Adenovirus e1a is an early expressed viral protein whose past study has led to important insights into the basic processes of cell-cycle control and transcription. e1a has a key role in the transformation of infected mammalian cells as it has the dubious distinction of being able to kick-start the cell cycle in contact-inhibited stationary cells. Although e1a has been found to associate with multiple players in transcription, including the Mediator subunit 23, the retinoblastoma (RB) proteins, and acetyltransferase p300 and its close relative CREB-binding protein (CBP), the mechanism by which these associations lead to S phase promotion and transformation have remained unclear. Two papers from the Kurdistani and Berk laboratories working in collaboration now tie the mechanism of e1a action to regulation of acetylation at histone H3 lysine 18 (H3K18ac) (Science 321, 1084–1085 (2008) and Science 321, 1086–1088 (2008)). Recent studies had correlated tumor recurrence with global H3K18 hypoacetylation, and Berk and colleagues now test whether this hypoacetylation might result from e1a interaction with p300/CBP. The nuclei of e1a-infected primary embryonic lung fibroblasts show decreased immunostaining of H3K18ac (below), whereas acetylation at H3K9 is unaffected (above; green shows e1a, red shows specifically acetylated histone H3 and yellow shows overlapping expression). e1a mutants lacking the p300/CBP-interaction domain did not have this effect, implicating this interaction in H3K18 hypoacetylation. Indeed, small interfering RNAs (siRNAs) targeting p300 and CBP lead to hypoacetylation at the same residue. In addition, expression of the SV40 large T antigen also results in H3K18 hypoacetylation, leading the authors to speculate that regulation of this histone modification may well turn out to be a common feature of the mechanism by which the DNA tumor viruses transform infected cells, an interesting idea that awaits further analysis.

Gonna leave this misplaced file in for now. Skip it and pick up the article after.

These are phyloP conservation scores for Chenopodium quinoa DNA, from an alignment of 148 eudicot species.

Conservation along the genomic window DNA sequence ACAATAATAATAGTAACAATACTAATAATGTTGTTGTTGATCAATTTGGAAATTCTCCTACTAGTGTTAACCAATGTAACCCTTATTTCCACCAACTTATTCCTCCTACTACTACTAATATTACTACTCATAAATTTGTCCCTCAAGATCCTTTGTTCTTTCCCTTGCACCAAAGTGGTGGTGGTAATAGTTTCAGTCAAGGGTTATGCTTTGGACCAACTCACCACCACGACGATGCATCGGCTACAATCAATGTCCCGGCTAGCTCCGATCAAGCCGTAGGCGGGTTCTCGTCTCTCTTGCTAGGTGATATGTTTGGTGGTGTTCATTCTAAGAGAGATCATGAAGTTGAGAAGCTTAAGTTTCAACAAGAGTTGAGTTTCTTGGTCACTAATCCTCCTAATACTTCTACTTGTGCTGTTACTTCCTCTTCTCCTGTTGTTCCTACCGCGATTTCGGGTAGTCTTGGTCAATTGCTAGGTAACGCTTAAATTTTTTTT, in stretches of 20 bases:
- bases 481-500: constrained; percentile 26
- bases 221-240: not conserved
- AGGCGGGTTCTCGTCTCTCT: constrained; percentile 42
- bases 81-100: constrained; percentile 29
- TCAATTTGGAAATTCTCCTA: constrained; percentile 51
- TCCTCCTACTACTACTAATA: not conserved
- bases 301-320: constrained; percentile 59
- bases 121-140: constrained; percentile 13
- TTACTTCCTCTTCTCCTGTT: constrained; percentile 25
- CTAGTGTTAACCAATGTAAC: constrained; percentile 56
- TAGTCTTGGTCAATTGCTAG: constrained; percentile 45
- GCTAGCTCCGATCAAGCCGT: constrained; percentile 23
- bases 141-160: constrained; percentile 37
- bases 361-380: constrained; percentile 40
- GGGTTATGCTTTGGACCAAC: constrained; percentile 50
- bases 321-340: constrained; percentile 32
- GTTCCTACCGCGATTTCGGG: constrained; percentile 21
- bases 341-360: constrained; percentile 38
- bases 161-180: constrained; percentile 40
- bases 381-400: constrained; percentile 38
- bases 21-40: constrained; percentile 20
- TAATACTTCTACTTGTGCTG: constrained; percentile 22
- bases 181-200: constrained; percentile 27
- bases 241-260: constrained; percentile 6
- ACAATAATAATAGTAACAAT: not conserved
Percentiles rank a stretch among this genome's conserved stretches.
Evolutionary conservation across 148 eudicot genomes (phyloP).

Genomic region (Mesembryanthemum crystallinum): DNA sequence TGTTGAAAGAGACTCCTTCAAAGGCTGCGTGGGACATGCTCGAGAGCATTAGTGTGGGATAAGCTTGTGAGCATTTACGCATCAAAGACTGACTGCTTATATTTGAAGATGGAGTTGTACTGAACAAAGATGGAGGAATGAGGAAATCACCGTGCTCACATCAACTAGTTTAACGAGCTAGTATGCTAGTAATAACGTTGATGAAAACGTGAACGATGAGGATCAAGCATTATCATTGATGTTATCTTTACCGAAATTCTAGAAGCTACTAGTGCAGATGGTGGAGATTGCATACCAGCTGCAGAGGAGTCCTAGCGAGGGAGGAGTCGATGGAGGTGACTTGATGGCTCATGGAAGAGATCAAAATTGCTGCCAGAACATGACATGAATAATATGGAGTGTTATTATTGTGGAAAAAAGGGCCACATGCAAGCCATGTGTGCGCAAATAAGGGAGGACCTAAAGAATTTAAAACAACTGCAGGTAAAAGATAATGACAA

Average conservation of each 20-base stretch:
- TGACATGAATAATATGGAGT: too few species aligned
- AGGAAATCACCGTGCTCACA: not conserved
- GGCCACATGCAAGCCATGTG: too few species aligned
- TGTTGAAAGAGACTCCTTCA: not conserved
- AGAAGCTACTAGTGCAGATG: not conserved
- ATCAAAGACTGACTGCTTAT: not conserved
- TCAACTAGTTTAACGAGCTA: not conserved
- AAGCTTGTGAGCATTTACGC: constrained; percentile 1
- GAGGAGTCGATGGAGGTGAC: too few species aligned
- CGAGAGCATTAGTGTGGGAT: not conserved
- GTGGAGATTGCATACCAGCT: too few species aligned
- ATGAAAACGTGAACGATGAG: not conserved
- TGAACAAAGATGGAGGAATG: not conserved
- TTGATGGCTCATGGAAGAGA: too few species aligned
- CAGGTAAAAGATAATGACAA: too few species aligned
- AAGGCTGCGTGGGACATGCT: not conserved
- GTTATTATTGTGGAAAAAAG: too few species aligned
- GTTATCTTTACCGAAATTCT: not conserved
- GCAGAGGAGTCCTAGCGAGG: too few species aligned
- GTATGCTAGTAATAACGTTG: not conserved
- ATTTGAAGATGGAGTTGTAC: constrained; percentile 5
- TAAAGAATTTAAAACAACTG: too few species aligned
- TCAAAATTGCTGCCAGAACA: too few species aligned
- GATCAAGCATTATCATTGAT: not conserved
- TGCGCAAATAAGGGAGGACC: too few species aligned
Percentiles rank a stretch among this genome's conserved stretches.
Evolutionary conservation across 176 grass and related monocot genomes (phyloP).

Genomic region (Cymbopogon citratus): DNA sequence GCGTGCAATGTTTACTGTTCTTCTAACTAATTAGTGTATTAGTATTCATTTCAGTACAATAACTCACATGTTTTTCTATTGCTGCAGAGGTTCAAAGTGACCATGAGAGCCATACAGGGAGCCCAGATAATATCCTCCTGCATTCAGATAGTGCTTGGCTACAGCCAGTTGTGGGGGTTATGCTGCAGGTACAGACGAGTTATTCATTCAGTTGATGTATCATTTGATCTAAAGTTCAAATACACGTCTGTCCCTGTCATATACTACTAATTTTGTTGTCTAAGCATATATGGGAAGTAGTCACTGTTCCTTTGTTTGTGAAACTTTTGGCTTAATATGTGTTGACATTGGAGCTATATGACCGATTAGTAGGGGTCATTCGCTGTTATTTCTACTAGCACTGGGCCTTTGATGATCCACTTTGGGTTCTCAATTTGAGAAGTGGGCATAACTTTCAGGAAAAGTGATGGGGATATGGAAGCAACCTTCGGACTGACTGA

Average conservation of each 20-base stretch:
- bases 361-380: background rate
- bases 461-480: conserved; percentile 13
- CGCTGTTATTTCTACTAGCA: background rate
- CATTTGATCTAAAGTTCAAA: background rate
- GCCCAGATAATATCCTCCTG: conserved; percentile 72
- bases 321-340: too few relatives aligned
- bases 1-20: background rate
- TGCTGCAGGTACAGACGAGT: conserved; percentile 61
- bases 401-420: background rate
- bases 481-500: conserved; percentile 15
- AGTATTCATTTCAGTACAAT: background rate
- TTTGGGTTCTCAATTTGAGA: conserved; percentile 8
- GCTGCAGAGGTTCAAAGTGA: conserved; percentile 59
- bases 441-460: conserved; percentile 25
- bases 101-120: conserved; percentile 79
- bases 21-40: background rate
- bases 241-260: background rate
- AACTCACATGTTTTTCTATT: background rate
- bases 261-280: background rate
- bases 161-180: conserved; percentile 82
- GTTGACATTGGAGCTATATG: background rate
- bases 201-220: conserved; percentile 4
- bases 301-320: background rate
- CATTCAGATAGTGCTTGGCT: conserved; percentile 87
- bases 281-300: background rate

In the above paper, global histone modifications were examined, but how such changes would kick-start the cell cycle in infected cells remained unclear. Kurdistani and colleagues use genome-wide chromatin immunoprecipitation (ChIP) and microarray analysis to follow factors including e1a, RB-family proteins, p300/CBP and H3K18ac at promoters in the time following adenoviral infection of contact-inhibited primary human fibroblasts. Following e1a binding in such a manner, genes can be classified into three clusters according to distinct e1a binding patterns over time. Gene clusters 1 and 2 tend to bind e1a early; cluster 1 includes pathogen-response genes, whereas cluster 2 includes cell-cycle and replication-associated genes. Cluster 3 binds e1a at later time points after infection and is enriched for genes linked to development and differentiation. By the time the infected cells are in S phase, H3K18ac was found to be depleted at cluster 1 and 3 genes which were repressed, but was enriched at cluster 2 genes, which were activated. Thus, although H3K18 is globally hypoacetylated, reflected in its depletion at many genes, a subset of genes (cell-cycle related) continue to be acetylated at this histone residue and were strongly induced. This acetylation pattern was echoed by the presence of the p300/CBP acetyltransferase, which tends to be found at cluster 2 genes after adenoviral infection. Surprisingly, p300/CBP also became enriched at the repressed antiviral cluster 1 genes, and experiments with e1a mutants showed that, although the e1a-p300/CBP interaction is required for activation of cell-cycle and growth genes in cluster 2, it is also required for repression of cluster 1 genes. This is consistent with recent work on Drosophila CBP repressors away from and p300showing that it functions in both transcriptional activation and repression. To elucidate how the transcriptional repressor RB plays into this scenario, the authors performed ChIP analyses targeting RB and the related p107 and p130, and found these proteins to be depleted from cluster 2 genes but enriched at cluster 1 and 3 promoters. The authors confirmed the dependence of the above events on e1a interaction using mutants that respectively diminish either p300/CBP or RB interaction. Altogether the authors suggest that the previously observed interactions of e1a with the RB proteins and p300/CBP actually reflect a complex, well-defined relocalization of these chromatin-modifying complexes at virtually all active promoters in the infected cell. The redistribution of RB and p130 to cluster 1 and p107 eventually to cluster 3 genes, as well as movement of p300/CBP away from the latter, would tend to quell the host's anti-pathogenic response, as well as differentiation programs. Meanwhile, by conducting the RB family repressors away from and p300/CBP toward cell cycle and S phase–associated promoters, e1a rewrites the score and kick starts the cell cycle. Further analyses can now elucidate the mechanism underpinning the temporal order of recruitment of these factors as well as the migrations of e1a itself.